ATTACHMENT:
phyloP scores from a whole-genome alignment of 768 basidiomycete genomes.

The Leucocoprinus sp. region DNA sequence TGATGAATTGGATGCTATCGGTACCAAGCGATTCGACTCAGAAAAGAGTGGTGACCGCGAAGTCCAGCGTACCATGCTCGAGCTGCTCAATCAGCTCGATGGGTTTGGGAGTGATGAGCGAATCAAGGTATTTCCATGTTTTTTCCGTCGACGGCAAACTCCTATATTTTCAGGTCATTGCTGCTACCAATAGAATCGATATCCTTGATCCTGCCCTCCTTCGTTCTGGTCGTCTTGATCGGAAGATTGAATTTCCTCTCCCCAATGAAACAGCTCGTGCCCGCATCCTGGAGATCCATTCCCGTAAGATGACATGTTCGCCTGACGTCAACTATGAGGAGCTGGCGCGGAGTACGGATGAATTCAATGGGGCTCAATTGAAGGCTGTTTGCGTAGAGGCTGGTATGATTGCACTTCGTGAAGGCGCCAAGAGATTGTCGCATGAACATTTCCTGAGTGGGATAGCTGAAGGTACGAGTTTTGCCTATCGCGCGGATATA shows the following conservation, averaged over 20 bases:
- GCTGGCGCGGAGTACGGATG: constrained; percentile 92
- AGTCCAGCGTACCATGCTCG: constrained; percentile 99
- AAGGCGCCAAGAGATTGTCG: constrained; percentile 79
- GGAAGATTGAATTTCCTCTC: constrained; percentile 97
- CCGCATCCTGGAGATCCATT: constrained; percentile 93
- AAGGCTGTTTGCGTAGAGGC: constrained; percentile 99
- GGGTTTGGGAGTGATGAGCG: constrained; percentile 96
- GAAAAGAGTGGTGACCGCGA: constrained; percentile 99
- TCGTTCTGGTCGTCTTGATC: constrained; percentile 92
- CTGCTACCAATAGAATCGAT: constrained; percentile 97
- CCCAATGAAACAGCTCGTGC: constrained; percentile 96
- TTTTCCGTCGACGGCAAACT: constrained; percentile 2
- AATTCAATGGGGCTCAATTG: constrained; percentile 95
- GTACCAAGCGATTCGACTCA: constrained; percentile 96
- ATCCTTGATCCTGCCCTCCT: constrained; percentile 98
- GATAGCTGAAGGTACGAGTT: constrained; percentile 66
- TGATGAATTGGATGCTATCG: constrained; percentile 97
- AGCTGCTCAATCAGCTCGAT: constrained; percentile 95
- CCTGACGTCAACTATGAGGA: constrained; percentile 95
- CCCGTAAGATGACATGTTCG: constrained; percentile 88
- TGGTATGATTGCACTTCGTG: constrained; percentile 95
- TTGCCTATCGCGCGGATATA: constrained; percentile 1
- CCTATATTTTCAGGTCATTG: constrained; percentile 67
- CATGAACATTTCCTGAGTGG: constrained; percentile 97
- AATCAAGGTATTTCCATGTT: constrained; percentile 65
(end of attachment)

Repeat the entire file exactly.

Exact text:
phyloP scores from a whole-genome alignment of 768 basidiomycete genomes.

The Leucocoprinus sp. region DNA sequence TGATGAATTGGATGCTATCGGTACCAAGCGATTCGACTCAGAAAAGAGTGGTGACCGCGAAGTCCAGCGTACCATGCTCGAGCTGCTCAATCAGCTCGATGGGTTTGGGAGTGATGAGCGAATCAAGGTATTTCCATGTTTTTTCCGTCGACGGCAAACTCCTATATTTTCAGGTCATTGCTGCTACCAATAGAATCGATATCCTTGATCCTGCCCTCCTTCGTTCTGGTCGTCTTGATCGGAAGATTGAATTTCCTCTCCCCAATGAAACAGCTCGTGCCCGCATCCTGGAGATCCATTCCCGTAAGATGACATGTTCGCCTGACGTCAACTATGAGGAGCTGGCGCGGAGTACGGATGAATTCAATGGGGCTCAATTGAAGGCTGTTTGCGTAGAGGCTGGTATGATTGCACTTCGTGAAGGCGCCAAGAGATTGTCGCATGAACATTTCCTGAGTGGGATAGCTGAAGGTACGAGTTTTGCCTATCGCGCGGATATA shows the following conservation, averaged over 20 bases:
- GCTGGCGCGGAGTACGGATG: constrained; percentile 92
- AGTCCAGCGTACCATGCTCG: constrained; percentile 99
- AAGGCGCCAAGAGATTGTCG: constrained; percentile 79
- GGAAGATTGAATTTCCTCTC: constrained; percentile 97
- CCGCATCCTGGAGATCCATT: constrained; percentile 93
- AAGGCTGTTTGCGTAGAGGC: constrained; percentile 99
- GGGTTTGGGAGTGATGAGCG: constrained; percentile 96
- GAAAAGAGTGGTGACCGCGA: constrained; percentile 99
- TCGTTCTGGTCGTCTTGATC: constrained; percentile 92
- CTGCTACCAATAGAATCGAT: constrained; percentile 97
- CCCAATGAAACAGCTCGTGC: constrained; percentile 96
- TTTTCCGTCGACGGCAAACT: constrained; percentile 2
- AATTCAATGGGGCTCAATTG: constrained; percentile 95
- GTACCAAGCGATTCGACTCA: constrained; percentile 96
- ATCCTTGATCCTGCCCTCCT: constrained; percentile 98
- GATAGCTGAAGGTACGAGTT: constrained; percentile 66
- TGATGAATTGGATGCTATCG: constrained; percentile 97
- AGCTGCTCAATCAGCTCGAT: constrained; percentile 95
- CCTGACGTCAACTATGAGGA: constrained; percentile 95
- CCCGTAAGATGACATGTTCG: constrained; percentile 88
- TGGTATGATTGCACTTCGTG: constrained; percentile 95
- TTGCCTATCGCGCGGATATA: constrained; percentile 1
- CCTATATTTTCAGGTCATTG: constrained; percentile 67
- CATGAACATTTCCTGAGTGG: constrained; percentile 97
- AATCAAGGTATTTCCATGTT: constrained; percentile 65